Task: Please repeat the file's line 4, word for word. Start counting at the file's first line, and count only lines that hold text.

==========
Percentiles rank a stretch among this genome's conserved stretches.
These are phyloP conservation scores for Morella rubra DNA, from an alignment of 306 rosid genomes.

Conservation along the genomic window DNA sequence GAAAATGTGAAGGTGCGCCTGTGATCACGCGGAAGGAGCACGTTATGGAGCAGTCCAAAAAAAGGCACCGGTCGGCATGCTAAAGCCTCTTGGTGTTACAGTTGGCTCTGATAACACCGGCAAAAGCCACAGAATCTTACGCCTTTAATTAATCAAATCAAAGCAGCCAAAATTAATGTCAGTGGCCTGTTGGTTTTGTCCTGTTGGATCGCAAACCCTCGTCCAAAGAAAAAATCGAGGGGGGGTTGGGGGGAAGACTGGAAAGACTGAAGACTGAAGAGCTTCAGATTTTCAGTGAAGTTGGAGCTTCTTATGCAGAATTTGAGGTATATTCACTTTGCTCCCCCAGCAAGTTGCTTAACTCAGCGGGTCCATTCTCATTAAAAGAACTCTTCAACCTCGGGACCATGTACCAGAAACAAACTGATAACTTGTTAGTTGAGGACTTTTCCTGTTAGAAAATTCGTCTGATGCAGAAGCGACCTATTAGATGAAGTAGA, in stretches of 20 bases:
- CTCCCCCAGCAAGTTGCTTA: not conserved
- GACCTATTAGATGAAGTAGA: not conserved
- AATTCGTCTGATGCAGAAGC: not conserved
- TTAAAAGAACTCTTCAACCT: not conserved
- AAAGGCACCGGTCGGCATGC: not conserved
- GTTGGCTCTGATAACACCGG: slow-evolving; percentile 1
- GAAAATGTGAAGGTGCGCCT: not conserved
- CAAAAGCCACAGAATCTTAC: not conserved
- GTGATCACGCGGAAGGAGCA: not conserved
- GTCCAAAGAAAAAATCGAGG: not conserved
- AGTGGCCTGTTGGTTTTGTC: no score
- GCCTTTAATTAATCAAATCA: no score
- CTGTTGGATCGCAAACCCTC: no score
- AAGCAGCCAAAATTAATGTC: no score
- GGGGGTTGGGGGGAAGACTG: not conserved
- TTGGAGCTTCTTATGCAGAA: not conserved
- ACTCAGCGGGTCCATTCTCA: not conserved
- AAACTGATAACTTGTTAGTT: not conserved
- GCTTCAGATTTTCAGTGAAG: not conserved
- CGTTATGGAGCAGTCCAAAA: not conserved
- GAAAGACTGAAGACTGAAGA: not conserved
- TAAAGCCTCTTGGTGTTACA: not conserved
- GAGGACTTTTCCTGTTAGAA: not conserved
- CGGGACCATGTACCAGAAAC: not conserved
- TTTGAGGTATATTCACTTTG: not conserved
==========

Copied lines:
- CTCCCCCAGCAAGTTGCTTA: not conserved